Thursday, 21 July 2016

So very much better when I know why

I am moving. Cross an ocean, to a new city, a new life.
I am moving. To a tenure track job, finally getting out of the postdoctoral grind.

I am moving. This never goes well for me. Questioning why I keep the things I keep, handling complex logistics that consumes large amounts of money — these things hit me straight in my mental sore spots.
I am moving. My brain caught up with this when I cleared out my old office last week of May. Since then, I have been an emotional wreck, crashing out several times a week — often daily.

And yet… even if this is one of the worse periods I've had in a long time, even if I keep crashing out constantly, keep lashing out, keep breaking into pieces, crying over nothing, a labil emotional wreck, this is better than it has been.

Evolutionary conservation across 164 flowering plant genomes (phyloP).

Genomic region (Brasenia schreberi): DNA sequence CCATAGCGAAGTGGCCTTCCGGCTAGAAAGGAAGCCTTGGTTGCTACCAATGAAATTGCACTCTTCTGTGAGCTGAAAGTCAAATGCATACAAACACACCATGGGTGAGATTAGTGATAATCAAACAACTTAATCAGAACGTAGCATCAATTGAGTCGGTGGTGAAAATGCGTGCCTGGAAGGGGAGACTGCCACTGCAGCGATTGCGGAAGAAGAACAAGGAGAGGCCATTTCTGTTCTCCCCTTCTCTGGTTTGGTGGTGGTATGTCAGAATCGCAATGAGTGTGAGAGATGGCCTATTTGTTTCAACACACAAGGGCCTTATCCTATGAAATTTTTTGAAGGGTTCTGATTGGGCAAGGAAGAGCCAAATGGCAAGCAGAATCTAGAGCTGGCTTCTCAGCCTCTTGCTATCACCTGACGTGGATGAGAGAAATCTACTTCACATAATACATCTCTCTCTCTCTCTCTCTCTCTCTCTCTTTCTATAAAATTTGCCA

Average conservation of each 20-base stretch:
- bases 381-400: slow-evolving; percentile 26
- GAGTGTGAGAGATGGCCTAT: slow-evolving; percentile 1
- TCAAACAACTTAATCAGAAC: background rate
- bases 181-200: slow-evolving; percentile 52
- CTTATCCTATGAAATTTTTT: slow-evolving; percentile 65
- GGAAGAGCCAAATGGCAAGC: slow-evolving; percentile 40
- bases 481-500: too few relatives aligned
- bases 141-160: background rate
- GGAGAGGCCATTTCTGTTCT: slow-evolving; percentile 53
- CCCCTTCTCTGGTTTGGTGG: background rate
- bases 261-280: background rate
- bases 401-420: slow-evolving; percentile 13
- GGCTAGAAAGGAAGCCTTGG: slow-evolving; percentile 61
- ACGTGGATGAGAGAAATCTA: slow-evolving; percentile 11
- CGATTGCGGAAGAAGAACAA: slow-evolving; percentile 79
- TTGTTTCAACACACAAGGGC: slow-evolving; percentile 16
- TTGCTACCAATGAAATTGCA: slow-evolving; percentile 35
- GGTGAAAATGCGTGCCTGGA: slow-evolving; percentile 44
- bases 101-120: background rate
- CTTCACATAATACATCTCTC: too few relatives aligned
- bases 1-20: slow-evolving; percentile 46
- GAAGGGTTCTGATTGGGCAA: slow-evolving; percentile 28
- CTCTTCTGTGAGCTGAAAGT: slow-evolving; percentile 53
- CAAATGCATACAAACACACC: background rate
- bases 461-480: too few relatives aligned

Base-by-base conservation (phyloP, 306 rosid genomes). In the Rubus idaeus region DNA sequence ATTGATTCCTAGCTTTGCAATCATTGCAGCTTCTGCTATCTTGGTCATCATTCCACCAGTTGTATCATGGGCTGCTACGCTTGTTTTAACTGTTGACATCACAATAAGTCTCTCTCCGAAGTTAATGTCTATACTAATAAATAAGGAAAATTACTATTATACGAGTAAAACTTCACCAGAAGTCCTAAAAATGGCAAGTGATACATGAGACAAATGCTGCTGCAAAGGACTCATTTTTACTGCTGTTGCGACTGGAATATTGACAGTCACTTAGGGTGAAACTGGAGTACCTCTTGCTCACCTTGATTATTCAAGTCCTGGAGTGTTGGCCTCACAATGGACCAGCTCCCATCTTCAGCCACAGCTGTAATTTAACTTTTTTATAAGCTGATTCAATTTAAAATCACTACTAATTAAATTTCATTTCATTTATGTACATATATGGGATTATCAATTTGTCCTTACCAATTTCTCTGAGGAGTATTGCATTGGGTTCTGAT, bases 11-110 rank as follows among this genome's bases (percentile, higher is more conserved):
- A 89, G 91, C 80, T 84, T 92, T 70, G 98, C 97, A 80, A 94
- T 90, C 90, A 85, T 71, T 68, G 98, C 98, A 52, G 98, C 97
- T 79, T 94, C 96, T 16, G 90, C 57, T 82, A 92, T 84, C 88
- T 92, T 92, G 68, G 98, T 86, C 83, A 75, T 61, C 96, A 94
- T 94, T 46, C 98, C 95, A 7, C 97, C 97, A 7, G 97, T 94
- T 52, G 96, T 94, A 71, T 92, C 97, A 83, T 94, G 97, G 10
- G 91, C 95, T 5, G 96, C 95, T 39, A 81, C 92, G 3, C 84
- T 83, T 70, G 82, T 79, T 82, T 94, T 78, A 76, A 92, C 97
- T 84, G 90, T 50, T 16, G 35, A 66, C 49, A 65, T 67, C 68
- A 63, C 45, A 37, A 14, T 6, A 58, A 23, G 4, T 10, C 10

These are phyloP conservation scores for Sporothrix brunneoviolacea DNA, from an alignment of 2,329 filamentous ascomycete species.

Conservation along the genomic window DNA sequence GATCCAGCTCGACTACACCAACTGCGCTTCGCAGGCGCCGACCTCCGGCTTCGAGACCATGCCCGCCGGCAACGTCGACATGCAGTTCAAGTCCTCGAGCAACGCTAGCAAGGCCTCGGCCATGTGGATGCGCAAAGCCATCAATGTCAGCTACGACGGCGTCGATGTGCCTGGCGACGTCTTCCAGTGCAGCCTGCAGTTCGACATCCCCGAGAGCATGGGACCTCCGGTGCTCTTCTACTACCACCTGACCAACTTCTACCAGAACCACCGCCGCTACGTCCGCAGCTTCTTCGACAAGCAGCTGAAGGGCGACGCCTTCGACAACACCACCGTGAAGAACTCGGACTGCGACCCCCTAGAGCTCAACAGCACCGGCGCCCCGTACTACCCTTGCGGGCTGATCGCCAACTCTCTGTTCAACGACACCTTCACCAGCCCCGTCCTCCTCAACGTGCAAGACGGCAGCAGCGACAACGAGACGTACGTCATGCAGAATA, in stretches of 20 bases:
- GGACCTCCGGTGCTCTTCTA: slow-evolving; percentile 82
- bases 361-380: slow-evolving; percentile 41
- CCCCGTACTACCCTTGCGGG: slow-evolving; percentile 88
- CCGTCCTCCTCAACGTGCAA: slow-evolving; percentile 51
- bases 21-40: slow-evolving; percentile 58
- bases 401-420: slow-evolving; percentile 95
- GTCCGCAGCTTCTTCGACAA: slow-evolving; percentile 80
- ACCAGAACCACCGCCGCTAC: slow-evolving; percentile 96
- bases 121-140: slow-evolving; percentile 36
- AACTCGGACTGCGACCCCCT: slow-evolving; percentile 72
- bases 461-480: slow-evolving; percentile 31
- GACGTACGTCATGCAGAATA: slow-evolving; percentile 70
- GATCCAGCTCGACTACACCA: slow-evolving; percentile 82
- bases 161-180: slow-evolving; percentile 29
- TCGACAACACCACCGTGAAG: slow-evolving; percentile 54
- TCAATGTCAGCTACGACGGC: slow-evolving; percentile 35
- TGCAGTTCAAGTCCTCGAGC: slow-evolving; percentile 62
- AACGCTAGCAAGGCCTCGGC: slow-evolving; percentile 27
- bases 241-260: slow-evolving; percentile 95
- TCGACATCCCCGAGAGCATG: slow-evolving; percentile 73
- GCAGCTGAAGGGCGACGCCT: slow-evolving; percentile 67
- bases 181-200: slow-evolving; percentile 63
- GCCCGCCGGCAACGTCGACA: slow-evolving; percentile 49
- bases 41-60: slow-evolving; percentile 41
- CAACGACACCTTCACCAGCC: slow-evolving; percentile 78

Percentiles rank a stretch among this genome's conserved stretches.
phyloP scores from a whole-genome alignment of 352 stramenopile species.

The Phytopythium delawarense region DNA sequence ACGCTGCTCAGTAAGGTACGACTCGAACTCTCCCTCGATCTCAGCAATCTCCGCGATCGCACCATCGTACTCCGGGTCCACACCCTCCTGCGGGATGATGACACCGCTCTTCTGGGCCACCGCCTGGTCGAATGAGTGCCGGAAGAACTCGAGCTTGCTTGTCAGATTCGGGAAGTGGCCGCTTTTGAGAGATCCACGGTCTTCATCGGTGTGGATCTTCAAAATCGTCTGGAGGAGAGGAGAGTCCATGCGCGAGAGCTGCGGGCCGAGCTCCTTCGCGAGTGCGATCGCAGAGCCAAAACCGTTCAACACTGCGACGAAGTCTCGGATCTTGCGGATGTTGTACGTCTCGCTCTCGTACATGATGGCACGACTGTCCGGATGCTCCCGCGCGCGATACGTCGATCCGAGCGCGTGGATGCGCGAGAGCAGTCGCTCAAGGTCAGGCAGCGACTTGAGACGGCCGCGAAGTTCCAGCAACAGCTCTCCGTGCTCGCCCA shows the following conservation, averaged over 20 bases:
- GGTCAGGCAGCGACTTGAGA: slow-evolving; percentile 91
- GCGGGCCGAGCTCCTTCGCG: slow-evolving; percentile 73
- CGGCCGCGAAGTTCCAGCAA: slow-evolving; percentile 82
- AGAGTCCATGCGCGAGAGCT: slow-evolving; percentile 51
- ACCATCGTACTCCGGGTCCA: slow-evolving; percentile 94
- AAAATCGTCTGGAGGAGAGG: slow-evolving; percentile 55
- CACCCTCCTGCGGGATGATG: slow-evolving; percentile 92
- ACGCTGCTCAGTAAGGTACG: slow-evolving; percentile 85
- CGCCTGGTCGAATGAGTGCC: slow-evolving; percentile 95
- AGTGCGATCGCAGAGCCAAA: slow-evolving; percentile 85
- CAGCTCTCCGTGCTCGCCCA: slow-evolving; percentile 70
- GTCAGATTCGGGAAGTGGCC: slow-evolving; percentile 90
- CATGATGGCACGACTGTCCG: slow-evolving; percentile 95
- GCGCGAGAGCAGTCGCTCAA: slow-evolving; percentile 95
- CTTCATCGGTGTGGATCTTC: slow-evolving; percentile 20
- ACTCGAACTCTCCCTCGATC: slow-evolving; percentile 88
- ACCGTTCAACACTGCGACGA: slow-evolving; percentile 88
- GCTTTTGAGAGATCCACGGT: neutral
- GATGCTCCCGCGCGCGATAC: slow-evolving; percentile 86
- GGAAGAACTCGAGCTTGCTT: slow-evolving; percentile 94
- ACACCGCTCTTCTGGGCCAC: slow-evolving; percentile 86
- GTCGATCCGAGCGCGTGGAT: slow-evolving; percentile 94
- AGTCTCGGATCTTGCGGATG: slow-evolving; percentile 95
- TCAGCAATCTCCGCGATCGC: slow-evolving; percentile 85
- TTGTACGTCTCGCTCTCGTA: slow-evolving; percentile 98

Even if it is bad, I know where this is coming from: moving is stressing me out, more than most things do. Stressing me out aggravates everything else.

It's bad right now. But it is not arbitrarily bad. It is not unexplainably bad. I have a causal chain, and with that there is an end in sight.
Eventually the move is done, and I will have settled in, and the stress will calm down again.
Eventually it will be good again.
Eventually the medication combination I have now, the combination that gave me several quiet months during the spring, will win over the moving stress and I will be back to stability.

This too will pass.

Friday, 17 June 2016

It doesn't make it better if Jo Cox's killer was mentally ill

Yesterday one of our MPs was murdered, as everybody in Britain knows.
Jo Cox, MP, 1974-2016

There's been reports that the presumed murderer had mental health problems. For example, as I write, the Wikipedia page on her murder states "A 52-year-old former psychiatric patient was arrested in connection with Cox's death."

And the tone of a lot of the reaction to that is kind of "well that's ok then." I mean sadness about the loss but relief that it's not terrorism or racism or sectarianism or ...